So please enjoy this whole lot of writing, which started out as a Top 25, but expanded a bit as I saw more movies that I loved and wanted to include. 2018 was a good year for movies, all told. Maybe not the deepest bench, though, in the sense that while I found it hard to narrow this list to a mere thirty motion pictures, I couldn't expand it to a top 40 and feel strongly about everything that would be included on that list.

Speaking of, here are some honorable mentions of movies I loved or liked, but didn't feel strongly enough about to include on this list: Let the Sunshine In, Incredibles 2, John McEnroe: In the Realm of Perfection, Teen Titans Go! to the Movies, A Star is Born, A Simple Favor, The Little Stranger, Blockers, You Were Never Really Here, Zama, Black Panther, Cold War, Ralph Breaks the Internet, and The Miseducation of Cameron Post.

Now, to the list!

Saturday, December 29, 2018

The Best (Older) Films I Watched in 2018

The Devils (1971)
In the words of Aaron Lewis and/or Scott Aukerman, it's been a while.

Owing to the demands of my actual real-life job, 2018 was the year in which I wrote the least, even as I didn't stop watching movies old and new. While I do miss writing (though it's probably more accurate to say that I miss having the time to write), I don't really miss the - entirely self-created - pressure to get reviews up as quickly as possible, rather than, you know, enjoying having seen a movie and letting my thoughts and feelings on it percolate for a bit.

To that end, I'll be keeping with tradition and posting lists of the best movies I watched this year over the next few days. This list is a summary of the best older movies I watched for the first time this year (with the cutoff being pre-2010, for cleanliness), and my Best of 2018 list will probably go up in a few days, giving me time for some frantic last-minute movies like Aquaman and The Mule. (Sadly two different movies, but both Warner Bros. releases, and who's to say where the DCEU will go next?)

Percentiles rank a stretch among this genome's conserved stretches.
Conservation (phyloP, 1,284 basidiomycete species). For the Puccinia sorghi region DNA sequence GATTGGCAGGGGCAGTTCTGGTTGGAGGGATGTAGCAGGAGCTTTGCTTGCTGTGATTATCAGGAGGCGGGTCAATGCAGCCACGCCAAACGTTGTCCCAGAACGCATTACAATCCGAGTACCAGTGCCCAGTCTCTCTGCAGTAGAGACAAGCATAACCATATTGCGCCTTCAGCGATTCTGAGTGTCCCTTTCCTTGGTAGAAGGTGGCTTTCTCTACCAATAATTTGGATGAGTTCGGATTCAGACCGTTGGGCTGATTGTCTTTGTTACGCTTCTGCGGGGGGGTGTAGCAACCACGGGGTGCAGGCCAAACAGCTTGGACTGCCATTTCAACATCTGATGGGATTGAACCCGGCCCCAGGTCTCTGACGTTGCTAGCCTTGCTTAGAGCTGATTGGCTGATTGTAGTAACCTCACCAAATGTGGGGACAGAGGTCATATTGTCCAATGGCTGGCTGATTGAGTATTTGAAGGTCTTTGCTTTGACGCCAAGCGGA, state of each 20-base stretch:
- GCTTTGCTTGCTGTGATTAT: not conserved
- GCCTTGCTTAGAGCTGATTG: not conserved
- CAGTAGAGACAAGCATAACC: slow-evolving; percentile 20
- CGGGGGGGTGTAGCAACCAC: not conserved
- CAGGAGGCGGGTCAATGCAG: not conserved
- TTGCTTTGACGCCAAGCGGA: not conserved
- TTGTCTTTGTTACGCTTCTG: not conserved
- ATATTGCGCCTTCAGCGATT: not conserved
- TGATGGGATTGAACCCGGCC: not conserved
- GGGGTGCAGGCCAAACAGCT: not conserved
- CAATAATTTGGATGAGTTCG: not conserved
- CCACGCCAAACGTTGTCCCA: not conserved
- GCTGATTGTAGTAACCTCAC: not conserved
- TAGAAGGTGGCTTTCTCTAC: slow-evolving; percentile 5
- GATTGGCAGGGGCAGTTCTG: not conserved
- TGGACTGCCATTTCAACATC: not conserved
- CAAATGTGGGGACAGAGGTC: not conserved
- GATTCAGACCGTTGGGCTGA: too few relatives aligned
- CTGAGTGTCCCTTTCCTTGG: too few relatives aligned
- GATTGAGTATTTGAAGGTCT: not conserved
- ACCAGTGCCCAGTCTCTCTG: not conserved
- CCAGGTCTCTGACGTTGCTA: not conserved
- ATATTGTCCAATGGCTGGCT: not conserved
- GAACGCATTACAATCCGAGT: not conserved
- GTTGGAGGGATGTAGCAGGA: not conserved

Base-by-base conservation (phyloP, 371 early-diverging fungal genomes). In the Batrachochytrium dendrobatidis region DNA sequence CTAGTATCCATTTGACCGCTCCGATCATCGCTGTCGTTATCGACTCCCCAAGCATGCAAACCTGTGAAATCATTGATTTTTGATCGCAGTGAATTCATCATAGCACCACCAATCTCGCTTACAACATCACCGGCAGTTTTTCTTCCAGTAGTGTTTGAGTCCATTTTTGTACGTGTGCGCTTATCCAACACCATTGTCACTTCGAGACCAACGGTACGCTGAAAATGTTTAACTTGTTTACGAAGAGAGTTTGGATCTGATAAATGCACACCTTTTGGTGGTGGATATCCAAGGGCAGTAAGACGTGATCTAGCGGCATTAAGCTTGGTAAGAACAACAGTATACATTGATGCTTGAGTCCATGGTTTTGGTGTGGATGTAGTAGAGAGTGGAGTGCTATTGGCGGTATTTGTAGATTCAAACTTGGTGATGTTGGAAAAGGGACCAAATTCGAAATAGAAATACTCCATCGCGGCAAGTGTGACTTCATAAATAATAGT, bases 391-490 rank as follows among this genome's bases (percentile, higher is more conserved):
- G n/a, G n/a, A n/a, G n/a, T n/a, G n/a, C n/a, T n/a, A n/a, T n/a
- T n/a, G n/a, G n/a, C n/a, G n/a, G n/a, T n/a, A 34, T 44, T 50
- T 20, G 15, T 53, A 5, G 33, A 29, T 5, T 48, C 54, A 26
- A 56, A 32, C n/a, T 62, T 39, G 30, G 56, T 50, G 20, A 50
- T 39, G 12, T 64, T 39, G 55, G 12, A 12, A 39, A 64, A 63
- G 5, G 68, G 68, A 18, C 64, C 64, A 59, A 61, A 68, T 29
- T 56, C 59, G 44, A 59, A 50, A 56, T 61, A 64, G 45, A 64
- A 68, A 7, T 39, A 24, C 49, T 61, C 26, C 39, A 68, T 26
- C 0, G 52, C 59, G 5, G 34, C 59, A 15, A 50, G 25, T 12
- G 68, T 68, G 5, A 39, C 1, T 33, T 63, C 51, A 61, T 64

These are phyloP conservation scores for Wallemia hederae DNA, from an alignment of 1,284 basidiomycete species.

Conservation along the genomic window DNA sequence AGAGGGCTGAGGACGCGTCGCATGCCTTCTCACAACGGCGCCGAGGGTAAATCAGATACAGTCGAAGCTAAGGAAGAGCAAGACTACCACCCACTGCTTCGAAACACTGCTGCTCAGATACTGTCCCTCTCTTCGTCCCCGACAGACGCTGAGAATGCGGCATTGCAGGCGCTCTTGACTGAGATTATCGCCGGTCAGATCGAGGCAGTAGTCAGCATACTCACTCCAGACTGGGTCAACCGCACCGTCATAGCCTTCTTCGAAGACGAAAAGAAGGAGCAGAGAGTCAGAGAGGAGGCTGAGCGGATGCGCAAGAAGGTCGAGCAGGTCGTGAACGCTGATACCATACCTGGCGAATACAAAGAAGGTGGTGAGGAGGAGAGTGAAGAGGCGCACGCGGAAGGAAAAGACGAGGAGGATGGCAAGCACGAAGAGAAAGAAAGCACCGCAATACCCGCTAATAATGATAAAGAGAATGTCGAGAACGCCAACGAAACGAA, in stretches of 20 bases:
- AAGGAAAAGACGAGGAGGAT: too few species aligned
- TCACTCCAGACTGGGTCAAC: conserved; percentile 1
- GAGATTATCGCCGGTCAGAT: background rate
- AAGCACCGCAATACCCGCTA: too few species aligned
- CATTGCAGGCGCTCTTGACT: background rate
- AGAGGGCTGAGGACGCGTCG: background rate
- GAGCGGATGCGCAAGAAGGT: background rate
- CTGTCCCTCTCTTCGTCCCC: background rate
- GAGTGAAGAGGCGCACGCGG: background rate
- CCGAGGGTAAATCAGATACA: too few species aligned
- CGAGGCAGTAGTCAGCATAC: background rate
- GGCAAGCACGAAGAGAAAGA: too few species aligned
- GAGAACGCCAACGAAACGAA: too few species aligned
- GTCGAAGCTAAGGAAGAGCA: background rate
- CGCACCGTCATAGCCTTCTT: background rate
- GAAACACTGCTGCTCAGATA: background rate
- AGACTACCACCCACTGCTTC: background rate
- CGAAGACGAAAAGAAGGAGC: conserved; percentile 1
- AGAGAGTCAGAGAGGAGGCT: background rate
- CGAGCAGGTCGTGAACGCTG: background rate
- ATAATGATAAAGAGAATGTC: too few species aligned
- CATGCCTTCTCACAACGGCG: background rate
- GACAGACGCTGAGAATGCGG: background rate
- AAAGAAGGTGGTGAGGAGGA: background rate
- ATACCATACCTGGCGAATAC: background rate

Before we get into the list itself, I just wanted to mention how much I'll miss FilmStruck. Compiling this list, I realised that almost half of the films on it were ones I saw via that service, and while some were movies that I've been longing to see for years and finally had an easy way of watching, others were ones that I happened to take a chance on because they were included in one of their curated collections. Not since the pre-original content era of Netflix, when they bought huge libraries dirt cheap and you could while away an afternoon watching all four and a half hours of Fritz Lang's Dr. Mabuse the Gambler, has a streaming service offered the same dizzying rush of discovery. It was like a great local video store that happened to be in your home, and I'll miss it.

Note: The films are presented chronologically by year of release since they're all really good and trying to rank them would probably cause me to unravel like a shoddy jumper.

Sunday, December 31, 2017

Ed's Top 25 Films of 2017

mother!, a film which will definitely not be appearing on this list
Now that 2017 is over and done with, it's time to take stock, and figure out what kind of year it has been. As is often the case, I thought it was a pretty great year for cinema, and I found something to love in lots of films I saw this year, from huge blockbusters that found time to ruminate on the nature of mythmaking, to heartfelt coming of age stories that also managed to be utterly horrifying. It was a good year, and while there are still some blindspots here and there - for example: I have yet to see Call Me By Your Name, which definitely seems like a movie I would like - I'm very happy with this list of the 25 films that stuck with me over the last year.

The Best (Older) Films I Watched in 2017